Wednesday, February 29, 2012

Tuesday, February 28, 2012

White snow on black rocks

This photo was made on a White Rock Canyon hike back in December with Matt, Amanda, and Penelope. This boulder pit is directly off the Red Dot Trail.

Monday, February 27, 2012

Why forest people should support Option 2 of the golf course improvement/expansion

After several weeks off, the golf course issue is back again — there are a couple of public meetings soon, one on Wednesday for the Parks & Rec Board to consider the proposals, and another for the Capital Improvements Board to consider them (the final step before the County Council).

Anyway, you may recall that my initial position was that we shouldn’t cut down any trees at all to accommodate a golf course project. After being pretty thoroughly involved in the process, and talking with forest people as well as Andy Staples, the golf course architect, and seeing the new options emerge, I’ve changed my mind.

Specifically, I believe that people like myself who care a lot about forests and trails, and who do not care at all about golf, should nevertheless support Option 2. This option gives up a few acres of trees and puts golf on the rim of a canyon which right now is moderately secluded — which I don’t like, but I think supporting this option has more benefits than drawbacks.

Specifically, those benefits are: (a) it would make golfers much happier than Option 1 or leaving the layout unchanged, which means it would be a long-term solution and we won’t be having this same conversation again in 10 years, and (b) it builds political capital that will be valuable in seeking broader open space protections across the county (and conversely, opposing the project destroys political capital that we need). Also, we still get item B even if the plan fails!

You might ask: “Don’t we already have good de facto protection of open space in the county? And isn’t public opposition such that we can be fairly confident of blocking future development proposals?” The answers turn out to be no and no. For example, here are some development proposals from the past 20 years (compiled by Craig Martin, who is awesome; this list is an edited quote from his post in the Los Alamos Trails Facebook group):
  1. A proposed “emergency access road” through the middle of open space on the White Rock Canyon Rim in Overlook Park.
  2. Housing on the Western Perimeter Tract above 48th Street where the Perimeter Trail traverses LA Mountain.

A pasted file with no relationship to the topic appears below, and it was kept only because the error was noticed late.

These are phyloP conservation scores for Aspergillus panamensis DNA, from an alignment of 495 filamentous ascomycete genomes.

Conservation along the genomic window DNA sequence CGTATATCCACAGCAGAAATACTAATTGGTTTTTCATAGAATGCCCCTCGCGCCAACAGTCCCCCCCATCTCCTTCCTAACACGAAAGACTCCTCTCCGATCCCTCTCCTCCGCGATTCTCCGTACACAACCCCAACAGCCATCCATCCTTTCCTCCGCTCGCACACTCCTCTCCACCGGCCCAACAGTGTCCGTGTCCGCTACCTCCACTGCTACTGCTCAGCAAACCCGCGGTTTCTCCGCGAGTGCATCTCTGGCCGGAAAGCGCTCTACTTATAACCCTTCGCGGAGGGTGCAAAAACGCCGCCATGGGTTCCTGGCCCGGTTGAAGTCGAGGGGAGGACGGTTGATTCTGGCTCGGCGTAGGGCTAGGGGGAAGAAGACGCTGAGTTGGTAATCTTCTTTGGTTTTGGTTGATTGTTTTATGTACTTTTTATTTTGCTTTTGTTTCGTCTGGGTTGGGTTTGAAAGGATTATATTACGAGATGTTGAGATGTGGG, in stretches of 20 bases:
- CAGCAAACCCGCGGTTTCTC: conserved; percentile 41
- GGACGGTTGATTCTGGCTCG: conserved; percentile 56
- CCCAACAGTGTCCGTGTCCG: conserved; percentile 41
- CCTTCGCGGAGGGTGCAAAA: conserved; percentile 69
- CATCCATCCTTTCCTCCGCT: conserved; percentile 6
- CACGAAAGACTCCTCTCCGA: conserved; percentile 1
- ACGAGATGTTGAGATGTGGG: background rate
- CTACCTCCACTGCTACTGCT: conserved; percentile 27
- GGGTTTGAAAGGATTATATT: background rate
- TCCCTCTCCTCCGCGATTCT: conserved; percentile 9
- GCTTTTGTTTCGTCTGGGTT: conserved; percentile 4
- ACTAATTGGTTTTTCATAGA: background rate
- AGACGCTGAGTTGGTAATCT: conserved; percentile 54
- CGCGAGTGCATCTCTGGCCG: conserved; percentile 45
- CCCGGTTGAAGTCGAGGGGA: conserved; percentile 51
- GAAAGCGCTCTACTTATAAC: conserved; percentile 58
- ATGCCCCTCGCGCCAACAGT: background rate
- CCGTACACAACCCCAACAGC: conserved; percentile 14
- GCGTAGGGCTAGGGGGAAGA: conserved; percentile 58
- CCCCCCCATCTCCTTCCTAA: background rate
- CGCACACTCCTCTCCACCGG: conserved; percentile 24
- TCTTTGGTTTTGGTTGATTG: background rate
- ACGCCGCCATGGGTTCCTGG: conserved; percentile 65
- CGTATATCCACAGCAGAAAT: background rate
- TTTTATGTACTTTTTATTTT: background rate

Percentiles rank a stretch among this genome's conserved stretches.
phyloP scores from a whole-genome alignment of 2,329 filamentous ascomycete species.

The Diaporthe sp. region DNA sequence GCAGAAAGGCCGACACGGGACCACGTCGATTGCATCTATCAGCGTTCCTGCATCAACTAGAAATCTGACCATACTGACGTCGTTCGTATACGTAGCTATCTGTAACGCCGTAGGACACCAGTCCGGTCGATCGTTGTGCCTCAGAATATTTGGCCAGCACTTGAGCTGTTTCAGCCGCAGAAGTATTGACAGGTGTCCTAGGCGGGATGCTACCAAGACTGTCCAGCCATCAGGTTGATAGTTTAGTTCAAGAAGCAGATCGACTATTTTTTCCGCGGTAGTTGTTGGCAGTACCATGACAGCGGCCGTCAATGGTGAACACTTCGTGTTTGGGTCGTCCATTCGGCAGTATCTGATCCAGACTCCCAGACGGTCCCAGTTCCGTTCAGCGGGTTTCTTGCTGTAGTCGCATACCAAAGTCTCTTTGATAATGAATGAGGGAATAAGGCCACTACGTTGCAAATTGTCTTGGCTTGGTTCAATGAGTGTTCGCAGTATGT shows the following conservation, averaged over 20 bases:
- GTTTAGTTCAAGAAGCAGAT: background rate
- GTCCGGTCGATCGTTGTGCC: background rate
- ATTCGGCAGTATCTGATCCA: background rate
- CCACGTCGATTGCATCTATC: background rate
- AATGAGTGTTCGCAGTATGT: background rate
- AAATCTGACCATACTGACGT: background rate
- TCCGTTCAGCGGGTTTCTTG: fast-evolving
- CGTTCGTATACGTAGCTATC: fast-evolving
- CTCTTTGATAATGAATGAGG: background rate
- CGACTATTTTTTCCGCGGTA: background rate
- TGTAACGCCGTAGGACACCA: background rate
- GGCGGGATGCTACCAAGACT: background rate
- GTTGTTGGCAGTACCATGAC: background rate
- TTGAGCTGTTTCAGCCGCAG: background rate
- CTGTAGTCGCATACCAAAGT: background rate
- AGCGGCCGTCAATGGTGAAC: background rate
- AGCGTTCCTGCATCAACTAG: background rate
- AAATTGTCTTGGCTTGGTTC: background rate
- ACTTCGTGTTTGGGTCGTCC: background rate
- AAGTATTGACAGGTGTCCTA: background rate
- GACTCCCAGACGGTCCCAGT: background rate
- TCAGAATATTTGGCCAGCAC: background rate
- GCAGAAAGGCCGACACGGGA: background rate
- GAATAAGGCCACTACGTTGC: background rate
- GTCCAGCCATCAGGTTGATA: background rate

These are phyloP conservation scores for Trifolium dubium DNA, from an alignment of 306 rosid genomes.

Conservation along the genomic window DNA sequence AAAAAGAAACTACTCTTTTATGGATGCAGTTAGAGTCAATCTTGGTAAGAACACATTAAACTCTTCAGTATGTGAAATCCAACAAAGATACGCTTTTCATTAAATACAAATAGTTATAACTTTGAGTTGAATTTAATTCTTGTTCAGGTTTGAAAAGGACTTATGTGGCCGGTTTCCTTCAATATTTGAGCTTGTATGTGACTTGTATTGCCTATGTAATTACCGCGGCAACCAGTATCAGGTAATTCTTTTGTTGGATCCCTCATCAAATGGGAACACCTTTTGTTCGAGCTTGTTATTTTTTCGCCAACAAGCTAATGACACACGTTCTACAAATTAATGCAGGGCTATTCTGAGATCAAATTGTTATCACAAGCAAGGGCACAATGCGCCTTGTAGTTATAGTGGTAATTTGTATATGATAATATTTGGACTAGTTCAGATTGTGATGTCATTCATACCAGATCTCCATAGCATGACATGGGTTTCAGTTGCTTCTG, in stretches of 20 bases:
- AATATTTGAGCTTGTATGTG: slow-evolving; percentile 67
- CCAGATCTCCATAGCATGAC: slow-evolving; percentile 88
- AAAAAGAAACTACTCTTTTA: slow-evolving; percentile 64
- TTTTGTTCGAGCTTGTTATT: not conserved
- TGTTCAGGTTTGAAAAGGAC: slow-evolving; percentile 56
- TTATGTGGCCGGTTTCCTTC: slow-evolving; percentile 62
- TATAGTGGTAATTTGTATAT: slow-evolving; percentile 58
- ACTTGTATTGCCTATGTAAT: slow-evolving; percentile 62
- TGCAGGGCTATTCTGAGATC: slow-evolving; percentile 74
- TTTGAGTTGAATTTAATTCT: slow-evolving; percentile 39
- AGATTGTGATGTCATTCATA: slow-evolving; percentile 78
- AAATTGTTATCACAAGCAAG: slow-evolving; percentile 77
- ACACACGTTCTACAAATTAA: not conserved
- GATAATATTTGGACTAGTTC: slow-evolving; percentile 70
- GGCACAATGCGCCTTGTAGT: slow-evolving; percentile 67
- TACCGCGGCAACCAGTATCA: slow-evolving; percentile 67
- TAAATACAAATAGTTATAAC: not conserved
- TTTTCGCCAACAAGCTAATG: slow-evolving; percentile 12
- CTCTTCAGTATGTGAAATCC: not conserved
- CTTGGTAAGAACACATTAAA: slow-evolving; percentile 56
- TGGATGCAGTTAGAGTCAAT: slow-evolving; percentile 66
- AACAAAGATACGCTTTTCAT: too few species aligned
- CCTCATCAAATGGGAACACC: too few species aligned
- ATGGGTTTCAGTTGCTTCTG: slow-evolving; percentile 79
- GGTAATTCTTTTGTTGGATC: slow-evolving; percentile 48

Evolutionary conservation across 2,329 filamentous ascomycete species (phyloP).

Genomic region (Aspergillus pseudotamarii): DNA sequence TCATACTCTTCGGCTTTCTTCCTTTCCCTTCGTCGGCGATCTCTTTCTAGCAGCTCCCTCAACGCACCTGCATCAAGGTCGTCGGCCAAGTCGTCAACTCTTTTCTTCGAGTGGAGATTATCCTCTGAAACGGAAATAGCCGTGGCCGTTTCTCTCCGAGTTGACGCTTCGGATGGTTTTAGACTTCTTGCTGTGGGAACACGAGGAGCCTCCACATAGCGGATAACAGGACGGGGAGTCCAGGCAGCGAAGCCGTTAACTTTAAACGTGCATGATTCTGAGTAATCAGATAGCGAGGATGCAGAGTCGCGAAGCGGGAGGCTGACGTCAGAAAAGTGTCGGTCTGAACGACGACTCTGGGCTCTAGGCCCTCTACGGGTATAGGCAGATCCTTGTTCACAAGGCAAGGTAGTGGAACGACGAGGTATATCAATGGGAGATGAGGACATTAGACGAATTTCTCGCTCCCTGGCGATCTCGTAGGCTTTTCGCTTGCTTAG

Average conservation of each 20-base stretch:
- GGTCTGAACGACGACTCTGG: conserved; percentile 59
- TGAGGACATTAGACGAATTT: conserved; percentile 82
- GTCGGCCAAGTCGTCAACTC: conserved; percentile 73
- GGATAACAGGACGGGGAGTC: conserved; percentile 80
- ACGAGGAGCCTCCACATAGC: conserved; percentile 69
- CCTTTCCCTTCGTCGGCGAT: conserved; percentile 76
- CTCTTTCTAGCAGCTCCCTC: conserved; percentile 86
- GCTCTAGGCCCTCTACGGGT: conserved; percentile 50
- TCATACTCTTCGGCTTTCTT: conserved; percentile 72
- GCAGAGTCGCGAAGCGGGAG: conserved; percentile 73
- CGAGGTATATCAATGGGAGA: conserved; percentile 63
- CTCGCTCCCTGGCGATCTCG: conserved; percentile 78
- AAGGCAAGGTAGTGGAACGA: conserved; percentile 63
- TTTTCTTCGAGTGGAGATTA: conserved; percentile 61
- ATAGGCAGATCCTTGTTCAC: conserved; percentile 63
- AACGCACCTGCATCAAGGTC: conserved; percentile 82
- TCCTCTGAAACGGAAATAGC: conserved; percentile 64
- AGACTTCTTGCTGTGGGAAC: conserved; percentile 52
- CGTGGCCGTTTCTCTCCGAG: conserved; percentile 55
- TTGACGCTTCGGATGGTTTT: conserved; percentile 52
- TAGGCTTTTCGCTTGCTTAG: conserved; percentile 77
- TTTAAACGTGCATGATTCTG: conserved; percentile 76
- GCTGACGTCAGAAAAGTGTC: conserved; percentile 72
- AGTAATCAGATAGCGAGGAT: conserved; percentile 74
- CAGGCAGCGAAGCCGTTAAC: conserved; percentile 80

3. A housing area and commercial uses on transfer lands (from DOE to the County) in Pueblo Canyon below Anderson Overlook.
  4. Housing development in lower Bayo Canyon.
  5. Expansion of housing into Rendija Canyon following transfer from DOE.
  6. A proposal to move the golf course into Rendija Canyon and develop housing at the current golf course.
  7. A proposal to move the stables into Rendija Canyon and develop housing at the stable area.
  8. Housing development on public land across from Pajarito School on Arizona Avenue.
  9. Development of Otowi Mesa, which is now Los Pueblos (the road and housing).
  10. The tip of “airport mesa”, now the Pajarito Cliffs Site.
  11. A proposed pipeline from the Rio Grande to White Rock through White Rock Canyon below the Overlook.
Each of these required a great deal of effort to oppose, with some successes and some failures. The point being: much of the open space we know and love in Los Alamos has zero legal protection and is at genuine risk of development.

Opposing what is a modest expansion, compared to what golfers would choose if they had their druthers, makes us look selfish and inflexible, given that the golf course is also open space (a lesser form of open space, in my opinion, but open space nonetheless). Previous efforts to build comprehensive open space protection have failed for exactly this reason.

Finally, I don’t have concerns about the cost of the project, especially since Option 2 is not much more expensive than Option 1: if one will fail on a cost basis, both will. We can afford it, quality infrastructure costs money, and it’s really decades of deferred maintenance, not a fancy new facility.